Having mollycoddled Hong Kong’s property developers since the handover in 1997, Beijing turned on them publicly as the cause of unaffordable housing, which it believed was the primary pain of the protesting youth. That comes from the mechanistic Marxist gospel of social structures, which identifies class conflicts between the owners and victims of economic power.

Beijing cannot accept that it is largely unloved in Hong Kong because it threatens the individual, social, academic, press, and political freedoms that society takes for granted. While unaffordable housing and social inequality are real, denying elections and transparent governance, for mainland-style authoritative politics, is driving the rejection. HK refuses repressive colonization.

The sudden public fingering of the property developers was to divert youth anger to a new focus of hate. That strategy worked so well in the Glorious Revolution of 1949 when furious peasants were unleashed upon landlords everywhere. Terrified survivors swam to Hong Kong and paddled to the wider diaspora across Southeast Asia.

The youth did not take the bait. They did not attack the property villains marked out for them, like Red Guards marching for Mao. They want the Basic Law on universal suffrage implemented to elect their own representatives and chief executive, for the problem-solving to begin after 22 wasted years of the handover.

Election fright

On November 24, direct elections for 18 district councils are due. The largest pro-Beijing political party, the Democratic Alliance for the Betterment of Hong Kong (DAB) and the Federation of Trade Unions (FTU) a leftist labor front, dominate, amply funded to provide street services in all the districts.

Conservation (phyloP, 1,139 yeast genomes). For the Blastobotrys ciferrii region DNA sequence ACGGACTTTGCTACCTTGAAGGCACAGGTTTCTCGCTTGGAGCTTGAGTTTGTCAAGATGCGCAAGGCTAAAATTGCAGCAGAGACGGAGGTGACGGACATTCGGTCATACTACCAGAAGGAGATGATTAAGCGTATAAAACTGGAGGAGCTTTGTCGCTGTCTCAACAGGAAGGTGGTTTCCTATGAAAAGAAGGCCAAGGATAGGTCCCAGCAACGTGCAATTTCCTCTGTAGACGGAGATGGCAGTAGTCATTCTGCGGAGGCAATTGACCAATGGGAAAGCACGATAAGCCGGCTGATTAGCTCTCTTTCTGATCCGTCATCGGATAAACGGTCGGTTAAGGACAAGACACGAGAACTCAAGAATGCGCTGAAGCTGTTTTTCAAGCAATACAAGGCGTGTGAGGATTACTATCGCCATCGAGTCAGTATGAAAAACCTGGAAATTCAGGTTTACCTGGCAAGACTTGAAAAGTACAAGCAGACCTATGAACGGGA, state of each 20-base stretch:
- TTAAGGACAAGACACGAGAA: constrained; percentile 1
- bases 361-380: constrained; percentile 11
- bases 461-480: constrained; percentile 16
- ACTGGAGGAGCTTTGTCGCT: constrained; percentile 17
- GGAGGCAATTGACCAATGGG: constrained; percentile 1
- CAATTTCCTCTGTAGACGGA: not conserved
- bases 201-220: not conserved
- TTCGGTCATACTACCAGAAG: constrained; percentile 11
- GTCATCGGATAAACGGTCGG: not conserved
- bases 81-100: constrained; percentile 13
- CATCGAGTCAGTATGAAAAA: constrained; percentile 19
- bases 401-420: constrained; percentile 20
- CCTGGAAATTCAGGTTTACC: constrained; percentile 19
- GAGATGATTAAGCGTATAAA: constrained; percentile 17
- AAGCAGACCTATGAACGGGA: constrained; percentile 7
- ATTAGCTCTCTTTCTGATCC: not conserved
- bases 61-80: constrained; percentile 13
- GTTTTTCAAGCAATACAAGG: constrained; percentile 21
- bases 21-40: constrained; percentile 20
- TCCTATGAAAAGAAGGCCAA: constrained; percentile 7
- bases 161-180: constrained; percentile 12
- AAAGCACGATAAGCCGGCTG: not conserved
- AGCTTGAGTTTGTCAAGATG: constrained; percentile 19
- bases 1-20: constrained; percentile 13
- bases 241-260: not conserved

Protest candidates are popping up. The Chinese Communist Party (CCP) and its proxies are outed as alien to the Hong Kong way of life and core values. The issues they raise go beyond livelihood matters to fundamental freedoms, representative democracy and accountability. Part of the drive to arrest protestors is to disqualify potential election candidates.

The DAB and the FTU boast their closeness to the Communist Party. They supported the Extradition Amendment, Patriotic Education and Article 23 Security Bills that the larger society opposed and stopped through mass street protests. Their district council seats, public-funded salaries and perks are at risk. They are an angry lot venting openly on Carrie Lam.

More public consultation?

Carrie Lam was farmed out for more dialogue sessions with the general public and youth representatives to halt the protests. Everyone knows she has no mandate to deal with the demands of the protestors beyond the formal withdrawal of the Extradition Amendment Bill she was allowed. Her parroting of the party line and circuitous stalling has not changed.

The Queen Elizabeth Stadium session saw youth protestors fill the roads blocking access and egress. Lam was trapped for four hours and finally smuggled away via the rear door past 1.30 am. It was a sham consultation and quite pointless. Public relations advisors dreamed up this charade. PR is not going to rescue a puppet leader in a crisis without a mandate to take decisions.